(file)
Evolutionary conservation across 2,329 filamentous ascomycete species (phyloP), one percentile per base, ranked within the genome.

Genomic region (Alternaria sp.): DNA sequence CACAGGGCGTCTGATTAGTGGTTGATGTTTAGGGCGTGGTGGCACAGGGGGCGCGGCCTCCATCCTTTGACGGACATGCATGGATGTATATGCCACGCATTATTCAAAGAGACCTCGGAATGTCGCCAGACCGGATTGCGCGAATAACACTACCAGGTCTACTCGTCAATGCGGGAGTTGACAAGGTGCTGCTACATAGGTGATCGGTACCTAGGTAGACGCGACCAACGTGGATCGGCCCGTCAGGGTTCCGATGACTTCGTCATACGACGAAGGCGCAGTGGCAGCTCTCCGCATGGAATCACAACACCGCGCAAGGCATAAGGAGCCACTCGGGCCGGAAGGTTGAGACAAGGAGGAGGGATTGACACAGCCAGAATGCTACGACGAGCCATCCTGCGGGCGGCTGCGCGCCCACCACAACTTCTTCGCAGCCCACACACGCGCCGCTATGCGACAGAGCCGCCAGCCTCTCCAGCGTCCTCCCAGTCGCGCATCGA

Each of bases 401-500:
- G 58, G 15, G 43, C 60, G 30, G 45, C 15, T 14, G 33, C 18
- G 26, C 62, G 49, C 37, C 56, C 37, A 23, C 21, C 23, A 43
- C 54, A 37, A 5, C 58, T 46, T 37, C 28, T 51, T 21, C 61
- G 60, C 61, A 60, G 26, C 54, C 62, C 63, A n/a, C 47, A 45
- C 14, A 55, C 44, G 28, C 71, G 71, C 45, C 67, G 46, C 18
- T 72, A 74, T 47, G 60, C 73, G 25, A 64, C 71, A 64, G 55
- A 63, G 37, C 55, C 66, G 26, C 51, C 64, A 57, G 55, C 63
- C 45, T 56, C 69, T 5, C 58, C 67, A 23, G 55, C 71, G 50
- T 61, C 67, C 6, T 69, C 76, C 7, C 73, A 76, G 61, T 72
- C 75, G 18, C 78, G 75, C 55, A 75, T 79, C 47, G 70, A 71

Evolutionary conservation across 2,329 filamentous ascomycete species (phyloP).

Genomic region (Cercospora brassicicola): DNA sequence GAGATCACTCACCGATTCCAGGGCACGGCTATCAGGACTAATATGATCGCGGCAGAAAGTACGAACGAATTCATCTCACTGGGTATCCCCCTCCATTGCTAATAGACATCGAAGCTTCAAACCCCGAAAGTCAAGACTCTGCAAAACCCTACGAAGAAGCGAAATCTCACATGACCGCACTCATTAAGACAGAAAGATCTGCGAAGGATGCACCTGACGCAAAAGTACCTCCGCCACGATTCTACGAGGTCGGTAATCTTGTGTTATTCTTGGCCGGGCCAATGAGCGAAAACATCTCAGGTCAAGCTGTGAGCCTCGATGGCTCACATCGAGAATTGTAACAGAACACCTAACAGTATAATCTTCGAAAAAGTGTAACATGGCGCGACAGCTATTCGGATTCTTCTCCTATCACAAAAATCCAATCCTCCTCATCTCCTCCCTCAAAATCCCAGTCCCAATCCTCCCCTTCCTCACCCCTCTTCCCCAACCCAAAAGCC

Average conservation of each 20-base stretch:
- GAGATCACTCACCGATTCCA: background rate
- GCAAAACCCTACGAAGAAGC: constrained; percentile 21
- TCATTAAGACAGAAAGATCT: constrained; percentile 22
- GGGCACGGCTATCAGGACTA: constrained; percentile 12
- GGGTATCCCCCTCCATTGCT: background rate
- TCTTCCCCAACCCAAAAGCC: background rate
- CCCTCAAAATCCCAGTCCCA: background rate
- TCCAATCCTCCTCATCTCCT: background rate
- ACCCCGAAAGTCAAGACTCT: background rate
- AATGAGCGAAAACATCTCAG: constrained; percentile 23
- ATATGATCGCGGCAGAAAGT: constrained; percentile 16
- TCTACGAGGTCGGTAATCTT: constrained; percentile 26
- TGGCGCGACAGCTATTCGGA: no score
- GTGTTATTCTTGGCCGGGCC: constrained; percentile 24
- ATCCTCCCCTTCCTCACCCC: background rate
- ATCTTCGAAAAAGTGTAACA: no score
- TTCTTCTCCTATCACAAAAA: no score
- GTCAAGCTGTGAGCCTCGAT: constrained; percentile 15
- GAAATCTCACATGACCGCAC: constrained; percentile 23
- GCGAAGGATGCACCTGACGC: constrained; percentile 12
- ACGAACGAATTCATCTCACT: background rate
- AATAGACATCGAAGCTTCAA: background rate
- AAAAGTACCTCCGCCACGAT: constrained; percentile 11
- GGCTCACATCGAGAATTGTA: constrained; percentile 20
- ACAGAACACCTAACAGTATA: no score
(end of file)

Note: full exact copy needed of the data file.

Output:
Evolutionary conservation across 2,329 filamentous ascomycete species (phyloP), one percentile per base, ranked within the genome.

Genomic region (Alternaria sp.): DNA sequence CACAGGGCGTCTGATTAGTGGTTGATGTTTAGGGCGTGGTGGCACAGGGGGCGCGGCCTCCATCCTTTGACGGACATGCATGGATGTATATGCCACGCATTATTCAAAGAGACCTCGGAATGTCGCCAGACCGGATTGCGCGAATAACACTACCAGGTCTACTCGTCAATGCGGGAGTTGACAAGGTGCTGCTACATAGGTGATCGGTACCTAGGTAGACGCGACCAACGTGGATCGGCCCGTCAGGGTTCCGATGACTTCGTCATACGACGAAGGCGCAGTGGCAGCTCTCCGCATGGAATCACAACACCGCGCAAGGCATAAGGAGCCACTCGGGCCGGAAGGTTGAGACAAGGAGGAGGGATTGACACAGCCAGAATGCTACGACGAGCCATCCTGCGGGCGGCTGCGCGCCCACCACAACTTCTTCGCAGCCCACACACGCGCCGCTATGCGACAGAGCCGCCAGCCTCTCCAGCGTCCTCCCAGTCGCGCATCGA

Each of bases 401-500:
- G 58, G 15, G 43, C 60, G 30, G 45, C 15, T 14, G 33, C 18
- G 26, C 62, G 49, C 37, C 56, C 37, A 23, C 21, C 23, A 43
- C 54, A 37, A 5, C 58, T 46, T 37, C 28, T 51, T 21, C 61
- G 60, C 61, A 60, G 26, C 54, C 62, C 63, A n/a, C 47, A 45
- C 14, A 55, C 44, G 28, C 71, G 71, C 45, C 67, G 46, C 18
- T 72, A 74, T 47, G 60, C 73, G 25, A 64, C 71, A 64, G 55
- A 63, G 37, C 55, C 66, G 26, C 51, C 64, A 57, G 55, C 63
- C 45, T 56, C 69, T 5, C 58, C 67, A 23, G 55, C 71, G 50
- T 61, C 67, C 6, T 69, C 76, C 7, C 73, A 76, G 61, T 72
- C 75, G 18, C 78, G 75, C 55, A 75, T 79, C 47, G 70, A 71

Evolutionary conservation across 2,329 filamentous ascomycete species (phyloP).

Genomic region (Cercospora brassicicola): DNA sequence GAGATCACTCACCGATTCCAGGGCACGGCTATCAGGACTAATATGATCGCGGCAGAAAGTACGAACGAATTCATCTCACTGGGTATCCCCCTCCATTGCTAATAGACATCGAAGCTTCAAACCCCGAAAGTCAAGACTCTGCAAAACCCTACGAAGAAGCGAAATCTCACATGACCGCACTCATTAAGACAGAAAGATCTGCGAAGGATGCACCTGACGCAAAAGTACCTCCGCCACGATTCTACGAGGTCGGTAATCTTGTGTTATTCTTGGCCGGGCCAATGAGCGAAAACATCTCAGGTCAAGCTGTGAGCCTCGATGGCTCACATCGAGAATTGTAACAGAACACCTAACAGTATAATCTTCGAAAAAGTGTAACATGGCGCGACAGCTATTCGGATTCTTCTCCTATCACAAAAATCCAATCCTCCTCATCTCCTCCCTCAAAATCCCAGTCCCAATCCTCCCCTTCCTCACCCCTCTTCCCCAACCCAAAAGCC

Average conservation of each 20-base stretch:
- GAGATCACTCACCGATTCCA: background rate
- GCAAAACCCTACGAAGAAGC: constrained; percentile 21
- TCATTAAGACAGAAAGATCT: constrained; percentile 22
- GGGCACGGCTATCAGGACTA: constrained; percentile 12
- GGGTATCCCCCTCCATTGCT: background rate
- TCTTCCCCAACCCAAAAGCC: background rate
- CCCTCAAAATCCCAGTCCCA: background rate
- TCCAATCCTCCTCATCTCCT: background rate
- ACCCCGAAAGTCAAGACTCT: background rate
- AATGAGCGAAAACATCTCAG: constrained; percentile 23
- ATATGATCGCGGCAGAAAGT: constrained; percentile 16
- TCTACGAGGTCGGTAATCTT: constrained; percentile 26
- TGGCGCGACAGCTATTCGGA: no score
- GTGTTATTCTTGGCCGGGCC: constrained; percentile 24
- ATCCTCCCCTTCCTCACCCC: background rate
- ATCTTCGAAAAAGTGTAACA: no score
- TTCTTCTCCTATCACAAAAA: no score
- GTCAAGCTGTGAGCCTCGAT: constrained; percentile 15
- GAAATCTCACATGACCGCAC: constrained; percentile 23
- GCGAAGGATGCACCTGACGC: constrained; percentile 12
- ACGAACGAATTCATCTCACT: background rate
- AATAGACATCGAAGCTTCAA: background rate
- AAAAGTACCTCCGCCACGAT: constrained; percentile 11
- GGCTCACATCGAGAATTGTA: constrained; percentile 20
- ACAGAACACCTAACAGTATA: no score